Santa Fe County officials say they are not breaking federal law by not honoring ICE holds at the jail. The ICE detainer forms are “a request to detain and that’s what it is – a request,” Pablo Sedillo, public safety director for Santa Fe County, said.
Santa Fe County does not honor ICE detainers unless the individual is a convicted felon or if Homeland Security has deemed them a threat to national security. But if ICE, or a judge, places a criminal warrant on an incarcerated individual, the jail is mandated to honor that warrant.
County Commissioner Liz Stefanics said, “We don’t want any immigrants who are criminals hurting people in the community. But we also don’t want immigrants detained for no reason.”
The county policy simply states that the county jail “shall not honor ICE or (Customs and Border Protection) detainers.” Mark Caldwell, warden at the jail, said the jail hasn’t received a request for an ICE hold all year, although ICE has complained about the county’s policy in years past. Caldwell estimated that, in 2014, the jail received about 10 hold requests, none of which was honored.
No request for papers
Both the city police officers and the county sheriff’s deputies operate under policies against detaining individuals due to their immigration status and against asking suspects or anyone else about their immigration status. But former Santa Fe mayor David Coss, who served two four-year terms ending in 2012, says he never liked the term “sanctuary city.”
“I thought it wasn’t really accurate because ICE could still reach out and get you if you were in Santa Fe,” he said.
“The policy I followed while I was mayor dated back to 1998,” he said. “There was a resolution introduced by Councilor (Patti) Bushee that established the policy on ICE holds that I think passed unanimously and Santa Fe County adopted the same policy.”
Coss said it was important then, as it is now, to protect those who have migrated to the city. He said immigrant families make up about 10 percent of Santa Fe’s population, and are a critical component of the city’s workforce and economy.
“I’ve always been proud of the policies adopted by Santa Fe and Santa Fe County,” he said. “I think it’s been about aligning city policies with a more humane and practical approach to immigrant families, and not expending resources enforcing federal immigration law and a broken immigration policy that Congress refuses to fix.”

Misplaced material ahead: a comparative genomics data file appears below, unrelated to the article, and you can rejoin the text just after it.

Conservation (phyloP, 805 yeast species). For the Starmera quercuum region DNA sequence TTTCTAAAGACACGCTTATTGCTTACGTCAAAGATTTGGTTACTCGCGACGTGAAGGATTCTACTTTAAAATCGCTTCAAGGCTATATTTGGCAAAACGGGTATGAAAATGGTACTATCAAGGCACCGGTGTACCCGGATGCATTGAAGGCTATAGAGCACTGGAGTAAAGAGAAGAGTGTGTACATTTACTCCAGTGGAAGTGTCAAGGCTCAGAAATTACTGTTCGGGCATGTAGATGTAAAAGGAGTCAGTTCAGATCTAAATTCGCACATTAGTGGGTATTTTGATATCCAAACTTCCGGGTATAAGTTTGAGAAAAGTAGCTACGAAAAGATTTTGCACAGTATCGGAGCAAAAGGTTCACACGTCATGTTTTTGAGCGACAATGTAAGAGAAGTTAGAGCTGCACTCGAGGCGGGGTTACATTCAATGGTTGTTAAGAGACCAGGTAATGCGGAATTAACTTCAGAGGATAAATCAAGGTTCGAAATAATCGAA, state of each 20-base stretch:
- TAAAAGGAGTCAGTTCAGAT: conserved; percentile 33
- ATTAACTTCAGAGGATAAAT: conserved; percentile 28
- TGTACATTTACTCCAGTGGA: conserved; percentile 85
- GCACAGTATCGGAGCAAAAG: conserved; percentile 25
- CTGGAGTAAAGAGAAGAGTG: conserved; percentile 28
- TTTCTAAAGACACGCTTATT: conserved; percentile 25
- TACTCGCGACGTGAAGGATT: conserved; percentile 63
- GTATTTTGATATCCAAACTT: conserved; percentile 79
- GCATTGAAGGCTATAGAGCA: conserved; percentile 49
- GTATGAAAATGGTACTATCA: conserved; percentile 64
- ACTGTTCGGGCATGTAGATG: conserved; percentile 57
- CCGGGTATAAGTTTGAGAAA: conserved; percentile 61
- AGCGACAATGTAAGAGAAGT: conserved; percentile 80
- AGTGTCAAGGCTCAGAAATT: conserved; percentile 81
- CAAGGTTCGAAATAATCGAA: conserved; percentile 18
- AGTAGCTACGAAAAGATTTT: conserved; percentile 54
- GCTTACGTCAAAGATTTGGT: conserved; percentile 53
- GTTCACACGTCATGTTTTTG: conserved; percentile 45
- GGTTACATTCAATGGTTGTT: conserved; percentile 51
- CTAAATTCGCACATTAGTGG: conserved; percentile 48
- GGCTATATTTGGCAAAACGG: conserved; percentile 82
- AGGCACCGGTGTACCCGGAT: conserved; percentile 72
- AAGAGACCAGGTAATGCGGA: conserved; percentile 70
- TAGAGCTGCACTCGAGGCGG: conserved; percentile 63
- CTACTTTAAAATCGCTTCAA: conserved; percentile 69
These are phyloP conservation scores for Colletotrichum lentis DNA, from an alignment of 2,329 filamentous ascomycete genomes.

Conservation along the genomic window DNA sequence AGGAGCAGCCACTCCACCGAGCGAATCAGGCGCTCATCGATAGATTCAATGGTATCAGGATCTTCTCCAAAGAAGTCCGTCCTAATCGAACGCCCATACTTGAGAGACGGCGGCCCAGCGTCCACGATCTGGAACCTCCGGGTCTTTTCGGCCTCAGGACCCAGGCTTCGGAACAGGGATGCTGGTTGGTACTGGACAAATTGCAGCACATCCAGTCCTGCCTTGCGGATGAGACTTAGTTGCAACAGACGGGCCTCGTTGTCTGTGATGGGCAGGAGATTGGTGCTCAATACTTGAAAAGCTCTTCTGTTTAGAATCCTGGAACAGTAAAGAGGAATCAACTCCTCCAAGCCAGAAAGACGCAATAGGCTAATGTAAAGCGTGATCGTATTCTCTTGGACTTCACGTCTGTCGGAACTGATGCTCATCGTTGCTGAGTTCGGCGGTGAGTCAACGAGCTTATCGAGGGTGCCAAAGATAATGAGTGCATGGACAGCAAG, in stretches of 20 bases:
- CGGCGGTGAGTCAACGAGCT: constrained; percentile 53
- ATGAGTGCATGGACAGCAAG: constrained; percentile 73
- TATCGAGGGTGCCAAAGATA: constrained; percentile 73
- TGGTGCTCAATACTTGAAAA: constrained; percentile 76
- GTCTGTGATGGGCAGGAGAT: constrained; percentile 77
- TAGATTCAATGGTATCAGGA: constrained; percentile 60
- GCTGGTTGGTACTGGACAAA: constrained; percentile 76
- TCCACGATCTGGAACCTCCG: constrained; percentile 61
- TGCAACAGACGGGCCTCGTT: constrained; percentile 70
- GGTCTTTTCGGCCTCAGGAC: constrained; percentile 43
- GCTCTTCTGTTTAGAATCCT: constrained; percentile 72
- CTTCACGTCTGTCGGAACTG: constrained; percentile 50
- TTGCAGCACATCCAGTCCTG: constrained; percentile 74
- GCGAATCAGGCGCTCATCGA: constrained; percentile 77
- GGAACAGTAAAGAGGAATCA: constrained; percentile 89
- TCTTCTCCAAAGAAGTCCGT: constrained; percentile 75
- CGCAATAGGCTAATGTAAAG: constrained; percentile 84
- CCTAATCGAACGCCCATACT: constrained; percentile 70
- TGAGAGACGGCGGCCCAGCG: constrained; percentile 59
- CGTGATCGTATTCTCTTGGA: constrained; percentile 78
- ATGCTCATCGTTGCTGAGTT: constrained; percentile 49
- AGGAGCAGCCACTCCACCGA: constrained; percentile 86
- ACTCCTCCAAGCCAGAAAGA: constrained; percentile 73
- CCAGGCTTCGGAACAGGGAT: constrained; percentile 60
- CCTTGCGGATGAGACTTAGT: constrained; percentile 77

The policy against Santa Fe officers informing ICE or Homeland Security about suspects has exceptions. Santa Fe police Lt. Andrea Dobyns said that, “if during the course of our investigation it is learned that a subject may have an issue with their immigration status, in certain situations we will forward that information to DHS or ICE.”
Those certain situations include instances when someone is concealing their identity, cases of identity theft, violent crimes, human trafficking, narcotics trafficking, or any other felonious crime, she said.
Mayor Gonzales’ letter to Congress says that Santa Fe believes public safety should focus on community policing, not enforcing federal immigration law.
He added that to punish “urban centers who have chosen to focus local public safety resources on local public safety issues will be exponentially more damaging, because it will rob these regional support centers of funding and reallocate it to areas with no regional role in, for example, emergency response or counter-terrorism operations.”
ICE holds not honored
The New Mexico Association of Counties reports that at least 24 of 28 county detention centers statewide no longer honor federal detainers and ICE has confirmed that “most of the jurisdictions in New Mexico do not honor ICE detainers.”
In 2012, Santa Fe County was singled out by ICE officials for being uncooperative with regard to detainer holds, and that had created a “strained and stressed” relationship between the county and ICE.
In an email to the Journal, ICE said this week it has come up with a new approach that prioritizes detainer requests. “The Department of Homeland Security is in the process of implementing a new initiative called the Priority Enforcement Program – PEP for short – which supports community policing while ensuring ICE takes custody of dangerous criminals before they are released into the community,” ICE’s statement said. “ICE is now issuing detainers and requests for notification with respect to individuals who meet our heightened enforcement priorities under PEP to ensure individuals who pose a threat to public safety are not released from prisons or jails into our communities.” The statement said PEP “places the focus where it should be: on criminals and individuals who threaten the public safety.”